Though still depleted in its historic home in the Everglades, the wood stork has expanded its range and numbers in the nearly 30 years since it was declared at risk of extinction.
The rebound has been dramatic enough that federal wildlife managers said Tuesday that they intend to reduce the bird’s endangered species status to the less-severe “threatened” — and even that tag might soon disappear.
“If the trends continue, the wood stork could soon reach its recovery target and no longer require the protections of the Endangered Species Act,” said Dan Ashe, director of the U.S. Fish and Wildlife Service.
Though Ashe billed the announcement as a “good day for the wood stork and good day for conservation,” the proposal also amounted to a victory for Florida developers and a property-rights advocacy group, who have argued it was long past time to ease regulations protecting the big birds and their wetlands habitat.
“Our ultimate goal is to have the federal government recognize the good news that the wood stork is now a healthy species, and there should be an end to unjustified, unneeded restrictions on the productive use of private property,” said Alan DeSerio, an attorney with the Pacific Legal Foundation office in Stuart, which in 2009 petitioned the service to make the change on behalf of the Florida Homebuilders Association.
Ashe insisted the move would not reduce protections but simply give regulators more “flexibility” in working with landowners on measures such as conservation easements.
Developers have long bristled at the legal and regulatory clout of the wood stork, the only Florida wading bird on the endangered species list. Its presence has played a role in blocking or downsizing large housing projects, in environmental lawsuits against rock-miners in Miami-Dade County, and other cases.
There is no dispute that the stork population has rebounded since hitting a low of about 2,500 nesting pairs, almost all in South and Central Florida, before it was added to the endangered species list in 1984.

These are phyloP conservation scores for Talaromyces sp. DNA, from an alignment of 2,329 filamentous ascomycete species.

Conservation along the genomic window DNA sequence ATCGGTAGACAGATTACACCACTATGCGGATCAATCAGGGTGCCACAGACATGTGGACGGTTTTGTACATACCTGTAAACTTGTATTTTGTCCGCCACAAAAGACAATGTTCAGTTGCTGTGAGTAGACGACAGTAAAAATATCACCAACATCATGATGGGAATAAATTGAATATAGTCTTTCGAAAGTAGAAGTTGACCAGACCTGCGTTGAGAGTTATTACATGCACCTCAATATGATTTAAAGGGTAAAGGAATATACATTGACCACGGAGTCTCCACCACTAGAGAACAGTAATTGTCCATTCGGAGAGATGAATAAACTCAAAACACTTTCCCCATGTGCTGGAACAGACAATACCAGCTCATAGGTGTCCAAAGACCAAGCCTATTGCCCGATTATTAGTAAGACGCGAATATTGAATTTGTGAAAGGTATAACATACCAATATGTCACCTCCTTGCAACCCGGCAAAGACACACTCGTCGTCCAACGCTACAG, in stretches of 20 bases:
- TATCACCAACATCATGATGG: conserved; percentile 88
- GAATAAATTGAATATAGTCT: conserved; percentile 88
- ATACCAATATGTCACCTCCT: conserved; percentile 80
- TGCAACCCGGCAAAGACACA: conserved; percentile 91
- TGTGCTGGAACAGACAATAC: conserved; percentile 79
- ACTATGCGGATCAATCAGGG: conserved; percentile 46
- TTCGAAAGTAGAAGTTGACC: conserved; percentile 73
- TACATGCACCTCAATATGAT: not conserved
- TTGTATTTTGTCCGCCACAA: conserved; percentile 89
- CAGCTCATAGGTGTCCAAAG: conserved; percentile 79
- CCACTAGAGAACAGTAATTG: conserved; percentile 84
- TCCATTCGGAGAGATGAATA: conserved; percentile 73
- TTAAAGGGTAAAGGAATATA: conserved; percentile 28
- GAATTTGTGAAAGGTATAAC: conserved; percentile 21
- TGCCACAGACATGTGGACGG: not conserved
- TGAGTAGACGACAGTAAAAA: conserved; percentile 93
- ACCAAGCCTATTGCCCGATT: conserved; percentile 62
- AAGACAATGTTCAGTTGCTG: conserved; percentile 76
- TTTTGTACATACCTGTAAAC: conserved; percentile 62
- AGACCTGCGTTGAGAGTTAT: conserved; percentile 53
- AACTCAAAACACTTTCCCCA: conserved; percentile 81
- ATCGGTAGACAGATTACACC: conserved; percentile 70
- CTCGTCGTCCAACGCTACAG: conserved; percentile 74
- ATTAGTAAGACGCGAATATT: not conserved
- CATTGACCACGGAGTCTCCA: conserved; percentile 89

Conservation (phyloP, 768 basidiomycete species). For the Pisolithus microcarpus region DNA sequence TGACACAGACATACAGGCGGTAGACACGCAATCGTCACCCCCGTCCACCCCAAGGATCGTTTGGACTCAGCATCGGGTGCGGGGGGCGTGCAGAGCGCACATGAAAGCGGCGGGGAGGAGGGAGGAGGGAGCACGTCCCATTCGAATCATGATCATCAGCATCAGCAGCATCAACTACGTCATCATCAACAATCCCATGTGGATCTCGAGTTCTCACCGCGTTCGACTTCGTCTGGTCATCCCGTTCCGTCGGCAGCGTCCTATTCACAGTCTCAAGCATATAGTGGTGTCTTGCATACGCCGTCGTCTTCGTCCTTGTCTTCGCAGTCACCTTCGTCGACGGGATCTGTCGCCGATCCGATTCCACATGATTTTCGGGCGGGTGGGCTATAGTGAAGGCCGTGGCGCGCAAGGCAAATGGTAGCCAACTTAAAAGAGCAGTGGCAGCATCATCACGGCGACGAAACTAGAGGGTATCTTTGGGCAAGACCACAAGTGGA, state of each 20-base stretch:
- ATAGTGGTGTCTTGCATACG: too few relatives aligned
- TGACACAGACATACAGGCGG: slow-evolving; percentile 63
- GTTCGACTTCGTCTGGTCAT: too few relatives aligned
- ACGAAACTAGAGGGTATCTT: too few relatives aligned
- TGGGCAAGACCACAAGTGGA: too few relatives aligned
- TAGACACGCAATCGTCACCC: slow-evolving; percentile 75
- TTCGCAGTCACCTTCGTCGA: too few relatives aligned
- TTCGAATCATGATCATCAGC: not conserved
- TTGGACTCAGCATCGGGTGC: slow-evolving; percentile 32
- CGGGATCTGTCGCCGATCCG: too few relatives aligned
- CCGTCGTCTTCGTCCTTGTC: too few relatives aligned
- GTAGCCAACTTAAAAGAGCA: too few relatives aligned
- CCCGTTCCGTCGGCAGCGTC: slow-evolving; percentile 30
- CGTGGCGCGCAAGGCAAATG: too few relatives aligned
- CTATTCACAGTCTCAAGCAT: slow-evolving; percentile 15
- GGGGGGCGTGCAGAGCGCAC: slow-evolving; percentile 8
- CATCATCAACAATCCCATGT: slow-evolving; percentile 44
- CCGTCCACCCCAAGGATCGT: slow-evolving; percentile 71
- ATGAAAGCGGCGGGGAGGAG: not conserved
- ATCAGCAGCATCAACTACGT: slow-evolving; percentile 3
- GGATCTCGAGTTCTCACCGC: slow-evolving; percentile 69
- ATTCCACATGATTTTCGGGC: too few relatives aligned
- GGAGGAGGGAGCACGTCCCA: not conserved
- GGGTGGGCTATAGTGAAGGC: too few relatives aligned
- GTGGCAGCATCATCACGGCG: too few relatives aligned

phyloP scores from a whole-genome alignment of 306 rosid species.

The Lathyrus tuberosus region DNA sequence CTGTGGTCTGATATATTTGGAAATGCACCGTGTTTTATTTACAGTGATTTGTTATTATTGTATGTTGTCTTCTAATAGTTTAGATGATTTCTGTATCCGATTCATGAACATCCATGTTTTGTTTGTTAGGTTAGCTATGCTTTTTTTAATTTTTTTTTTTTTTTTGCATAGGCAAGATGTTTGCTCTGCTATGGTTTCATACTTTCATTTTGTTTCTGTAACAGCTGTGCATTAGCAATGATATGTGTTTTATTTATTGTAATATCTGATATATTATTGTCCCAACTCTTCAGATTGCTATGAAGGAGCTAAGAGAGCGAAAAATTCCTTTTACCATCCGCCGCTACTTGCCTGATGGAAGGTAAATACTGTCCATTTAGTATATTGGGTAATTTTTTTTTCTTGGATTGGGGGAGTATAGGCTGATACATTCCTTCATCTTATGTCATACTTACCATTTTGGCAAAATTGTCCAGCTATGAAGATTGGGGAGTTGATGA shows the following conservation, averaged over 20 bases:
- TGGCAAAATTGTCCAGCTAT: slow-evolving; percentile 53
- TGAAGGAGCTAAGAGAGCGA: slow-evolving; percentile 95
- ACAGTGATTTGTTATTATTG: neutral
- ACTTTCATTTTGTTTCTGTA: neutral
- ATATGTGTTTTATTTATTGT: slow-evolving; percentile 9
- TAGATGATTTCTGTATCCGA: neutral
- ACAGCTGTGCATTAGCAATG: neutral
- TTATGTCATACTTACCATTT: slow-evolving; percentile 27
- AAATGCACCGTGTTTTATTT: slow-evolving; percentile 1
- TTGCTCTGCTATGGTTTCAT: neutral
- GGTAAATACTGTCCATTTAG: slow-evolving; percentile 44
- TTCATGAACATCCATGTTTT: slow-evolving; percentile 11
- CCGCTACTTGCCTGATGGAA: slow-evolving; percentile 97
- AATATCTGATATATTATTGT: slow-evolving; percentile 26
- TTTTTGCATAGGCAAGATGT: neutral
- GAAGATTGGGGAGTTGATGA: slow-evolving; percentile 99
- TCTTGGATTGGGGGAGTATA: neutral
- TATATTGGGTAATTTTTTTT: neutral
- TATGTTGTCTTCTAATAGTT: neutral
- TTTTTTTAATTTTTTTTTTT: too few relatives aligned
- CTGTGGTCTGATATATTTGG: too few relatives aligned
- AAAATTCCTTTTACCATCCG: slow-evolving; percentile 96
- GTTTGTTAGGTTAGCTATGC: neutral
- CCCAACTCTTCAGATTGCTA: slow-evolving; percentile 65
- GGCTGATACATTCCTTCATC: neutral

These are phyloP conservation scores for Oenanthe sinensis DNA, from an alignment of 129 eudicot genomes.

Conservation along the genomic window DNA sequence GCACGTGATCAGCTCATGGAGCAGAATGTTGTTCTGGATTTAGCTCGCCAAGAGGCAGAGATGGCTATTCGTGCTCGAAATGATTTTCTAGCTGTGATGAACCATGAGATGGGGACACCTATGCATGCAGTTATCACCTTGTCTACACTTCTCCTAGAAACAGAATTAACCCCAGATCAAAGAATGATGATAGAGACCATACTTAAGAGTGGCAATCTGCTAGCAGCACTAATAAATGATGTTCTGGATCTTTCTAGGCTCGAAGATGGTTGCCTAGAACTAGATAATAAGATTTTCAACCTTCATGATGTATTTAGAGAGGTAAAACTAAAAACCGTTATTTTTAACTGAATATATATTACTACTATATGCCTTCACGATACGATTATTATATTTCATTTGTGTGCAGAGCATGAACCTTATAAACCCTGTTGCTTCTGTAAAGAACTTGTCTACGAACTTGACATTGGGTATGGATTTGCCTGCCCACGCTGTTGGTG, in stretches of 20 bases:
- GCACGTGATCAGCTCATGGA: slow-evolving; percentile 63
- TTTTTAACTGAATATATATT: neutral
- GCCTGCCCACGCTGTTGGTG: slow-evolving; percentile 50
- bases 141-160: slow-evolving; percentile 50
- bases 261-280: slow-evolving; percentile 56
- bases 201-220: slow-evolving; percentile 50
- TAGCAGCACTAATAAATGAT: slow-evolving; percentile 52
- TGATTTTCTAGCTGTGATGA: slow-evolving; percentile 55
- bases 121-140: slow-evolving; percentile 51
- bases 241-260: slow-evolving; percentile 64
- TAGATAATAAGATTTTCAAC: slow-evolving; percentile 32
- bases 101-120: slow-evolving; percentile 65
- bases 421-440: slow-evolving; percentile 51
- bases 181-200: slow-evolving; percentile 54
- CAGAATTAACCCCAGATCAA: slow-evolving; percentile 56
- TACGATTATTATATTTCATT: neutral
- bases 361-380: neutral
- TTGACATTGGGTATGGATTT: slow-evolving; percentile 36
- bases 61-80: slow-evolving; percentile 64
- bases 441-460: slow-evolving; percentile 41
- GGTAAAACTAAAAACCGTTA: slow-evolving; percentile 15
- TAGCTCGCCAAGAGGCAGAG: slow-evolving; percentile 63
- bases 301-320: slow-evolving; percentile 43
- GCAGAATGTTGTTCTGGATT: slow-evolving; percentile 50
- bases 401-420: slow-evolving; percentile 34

Since 2000, nesting has ranged from 7,000 to almost 9,000 nesting pairs — just short of the 10,000 a year that is the target for removing it from the list entirely. Overall, the Fish and Wildlife Service said Florida had 5,000 nesting pairs in 2011 and that the birds also now breed in Georgia and South Carolina, and can be found foraging in North Carolina and Mississippi as well. The storks also have adapted to suburban surroundings, hunting in golf courses, retention ponds and farm fields often laced with pesticides.
Environmentalists argue the bird’s range and habits have been too radically altered to reduce its protected status. The stork has largely abandoned the Everglades, once home to more than 20,000 pairs, as bulldozers and flood-control policies destroyed marshes and changed seasonal wet and dry cycles.
Because of its feeding method, the stork is particularly vulnerable to water conditions, with the birds depending on dry season to concentrate prey in receding pools, making for easier hunting to feed hungry chicks. It hunts in pools no more than 18 inches deep, feeding by feel as it wades, its long beak snapping shut on fish, frogs and other prey.
Wildlife managers point to better management of public lands and more cooperation from private landowners as keys to the wood stork’s recovery. Once the official notice of the proposed change in status is published in the Federal Register, the public will have 60 days to comment. It could take about a year to formally enact a change.
Ashe said that when he was a boy on trips to Florida, wood storks were a rare sight. Now, he said, “it’s almost a rarity when I don’t see a wood stork.”